The civil society comprised of human rights and conservation organizations once again call on the Kenyan government to end forced evictions in Embobut Forest and ensure that human rights are respected, protected and fulfilled.
Yesterday the official government spokesperson Eric Kiraithe, publicly announced that the government will launch a probe into the shooting and killing of Robert Kiprotich and serious injuring of David Kipkosgei. It was officially communicated that any officer who will be found culpable of the murder of Robert Kiprotich will be held liable.
The government’s commitment to end the ongoing forced evections in Embobut Forest has been publicly contradicted by Marakwet East Deputy County Commissioner (DCC) Stephen Sangolo. The DCC informed the press that the operation of forcibly evicting Sengwer community members in Embobut Forest must continue.
As human rights and conservation organizations, we are deeply concerned about the mixed messaging by the government. Sangolo’s remarks come at a time when the Sengwer community is still coming to terms with the loss of one of their own, injury of another and displacement from their homes. The remarks further threaten the early resumption of the suspended Ksh. 3.6 billion funding to the Water Towers Protection and Climate Change Mitigation and Adaptation Programme.
We urge the inter-ministerial committee set up by the Kenyan Government to use this time to reflect and adopt a new approach to conservation, sustainable development and human rights to the ancestral land of the Sengwer indigenous people and others in Kenya. We also call on the government to put in place human rights frameworks that enable genuine consultation with the affected persons.
As we have said repeatedly, forced evictions violates the human rights of the Sengwer, including their right to housing and to their ancestral lands, under international law, African Union (AU) human rights standards, and the Constitution of Kenya.
Consequently we call on the government of Kenya to immediately;
THE HUMAN RIGHTS DEFENDERS AWARDS 2017
Civic space in Kenya continues to be under pressure with a range of actions employed against the work of Human Rights Defenders and Civil Society organizations in Kenya. Administrative action, legislative restrictions, negative rhetoric and limitation of human rights have undermined the Constitutional and international protections available to them hindering the realization of human rights and especially in the setting of an electoral period during the 2017 elections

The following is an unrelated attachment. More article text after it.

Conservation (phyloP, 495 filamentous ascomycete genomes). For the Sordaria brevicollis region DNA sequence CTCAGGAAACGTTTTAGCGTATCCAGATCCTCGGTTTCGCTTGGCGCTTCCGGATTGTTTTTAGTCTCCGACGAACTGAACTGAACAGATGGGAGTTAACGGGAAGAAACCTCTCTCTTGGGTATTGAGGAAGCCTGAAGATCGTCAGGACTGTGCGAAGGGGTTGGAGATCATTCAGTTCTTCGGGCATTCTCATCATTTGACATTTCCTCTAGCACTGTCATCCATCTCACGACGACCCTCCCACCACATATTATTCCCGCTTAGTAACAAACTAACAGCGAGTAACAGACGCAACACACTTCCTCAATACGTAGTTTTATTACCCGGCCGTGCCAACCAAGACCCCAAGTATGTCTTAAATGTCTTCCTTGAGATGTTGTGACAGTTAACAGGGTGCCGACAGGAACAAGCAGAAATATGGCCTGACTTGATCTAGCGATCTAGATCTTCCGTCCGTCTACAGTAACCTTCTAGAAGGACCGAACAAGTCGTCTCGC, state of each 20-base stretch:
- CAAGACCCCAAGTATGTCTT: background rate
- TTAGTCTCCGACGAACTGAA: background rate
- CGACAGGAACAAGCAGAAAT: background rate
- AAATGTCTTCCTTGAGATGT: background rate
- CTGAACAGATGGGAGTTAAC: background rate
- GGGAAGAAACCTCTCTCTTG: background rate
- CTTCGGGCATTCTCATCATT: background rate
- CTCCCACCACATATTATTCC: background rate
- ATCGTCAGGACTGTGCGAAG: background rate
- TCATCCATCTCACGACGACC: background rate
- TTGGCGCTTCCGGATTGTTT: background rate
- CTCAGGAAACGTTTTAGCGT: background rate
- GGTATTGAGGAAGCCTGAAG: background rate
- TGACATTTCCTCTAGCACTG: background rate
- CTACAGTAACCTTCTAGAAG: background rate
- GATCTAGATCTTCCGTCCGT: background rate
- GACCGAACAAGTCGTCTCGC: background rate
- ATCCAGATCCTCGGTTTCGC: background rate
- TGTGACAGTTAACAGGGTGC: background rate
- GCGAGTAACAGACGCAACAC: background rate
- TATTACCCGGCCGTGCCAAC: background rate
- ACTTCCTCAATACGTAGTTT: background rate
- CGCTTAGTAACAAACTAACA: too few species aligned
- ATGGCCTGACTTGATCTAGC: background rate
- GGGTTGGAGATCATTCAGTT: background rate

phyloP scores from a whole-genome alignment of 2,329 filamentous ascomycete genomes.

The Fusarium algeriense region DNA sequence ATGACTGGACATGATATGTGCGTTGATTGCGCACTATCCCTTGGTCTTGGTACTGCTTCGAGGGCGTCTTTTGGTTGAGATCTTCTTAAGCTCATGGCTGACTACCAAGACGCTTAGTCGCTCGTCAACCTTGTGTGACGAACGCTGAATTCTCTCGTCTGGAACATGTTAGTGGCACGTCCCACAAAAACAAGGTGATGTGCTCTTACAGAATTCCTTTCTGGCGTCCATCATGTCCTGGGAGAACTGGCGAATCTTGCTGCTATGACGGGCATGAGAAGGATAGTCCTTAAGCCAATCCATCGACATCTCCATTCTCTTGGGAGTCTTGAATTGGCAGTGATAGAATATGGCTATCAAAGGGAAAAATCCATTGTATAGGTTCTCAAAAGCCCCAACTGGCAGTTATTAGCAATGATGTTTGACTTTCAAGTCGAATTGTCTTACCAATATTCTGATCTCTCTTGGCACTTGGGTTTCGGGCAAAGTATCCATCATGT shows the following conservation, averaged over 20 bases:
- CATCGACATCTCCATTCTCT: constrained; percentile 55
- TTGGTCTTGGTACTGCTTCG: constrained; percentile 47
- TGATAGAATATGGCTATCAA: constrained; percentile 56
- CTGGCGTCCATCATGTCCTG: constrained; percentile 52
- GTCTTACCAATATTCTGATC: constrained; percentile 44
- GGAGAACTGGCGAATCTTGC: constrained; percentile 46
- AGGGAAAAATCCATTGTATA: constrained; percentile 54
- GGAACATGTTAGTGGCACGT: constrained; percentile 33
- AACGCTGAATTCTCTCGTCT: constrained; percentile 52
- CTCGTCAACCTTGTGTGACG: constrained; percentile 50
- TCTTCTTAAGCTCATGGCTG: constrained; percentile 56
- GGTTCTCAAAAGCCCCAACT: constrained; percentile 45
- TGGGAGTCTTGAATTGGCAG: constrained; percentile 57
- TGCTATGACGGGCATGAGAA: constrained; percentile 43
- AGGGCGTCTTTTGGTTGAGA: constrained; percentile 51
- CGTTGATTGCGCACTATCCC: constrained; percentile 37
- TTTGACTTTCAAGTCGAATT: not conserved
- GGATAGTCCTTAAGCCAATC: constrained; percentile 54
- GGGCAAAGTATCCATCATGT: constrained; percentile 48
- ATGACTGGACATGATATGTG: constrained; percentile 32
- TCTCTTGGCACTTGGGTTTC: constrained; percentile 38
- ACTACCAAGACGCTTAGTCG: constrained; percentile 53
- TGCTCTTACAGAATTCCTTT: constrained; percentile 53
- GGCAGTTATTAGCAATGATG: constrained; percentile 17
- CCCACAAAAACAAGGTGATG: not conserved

It is against this backdrop that the Working Group on Human Rights Defenders in Kenya, that comprise of CSOs and development partners in Kenya, concerned with the protection of human rights defenders hold the 2017 Human Rights Defenders Awards. The HRD awards endeavour to publicly recognise the work of HRDs in Kenya through a HRD award ceremony. This will take place on 29th November 2017 – International Women Human Rights Defenders Day. There will be awards in three categories: The Munir Mazrui Lifetime Achievement Award, the HRD of the year award and the award for young and upcoming HRDs.
The objectives of this award is to:
The following will be taken into consideration:
Three awards will be presented to the overall winners, Munir Mazrui lifetime achievement award, HRD of the year and an upcoming HRD.
Munir Mazrui lifetime achievement award winner will receive:
HRD award of the year winner will receive:
The Upcoming HRD will receive:
The NCHRD-K therefore calls for nominations for Human Rights Defenders Award 2017.
All nomination forms should be sent back to the NCHRD-K via email@example.com with a clear subject line “HRD AWARD NOMINATION” by 27 October 2017 at 12.00 pm
Download the nomination Form here: HRD AWARDS 2017 NOMINATION FORM
Kampala, Uganda — Members of the Pan African Human Rights Defenders Network (PAHRDN) from across East, Central, West, North and Southern regions of Africa gathered in Kampala, Uganda from 3 to 5 October 2017 to coordinate efforts to design and implement a functional and effective sub-regional support programme for human rights defenders (HRDs) facing imminent risk because of their work.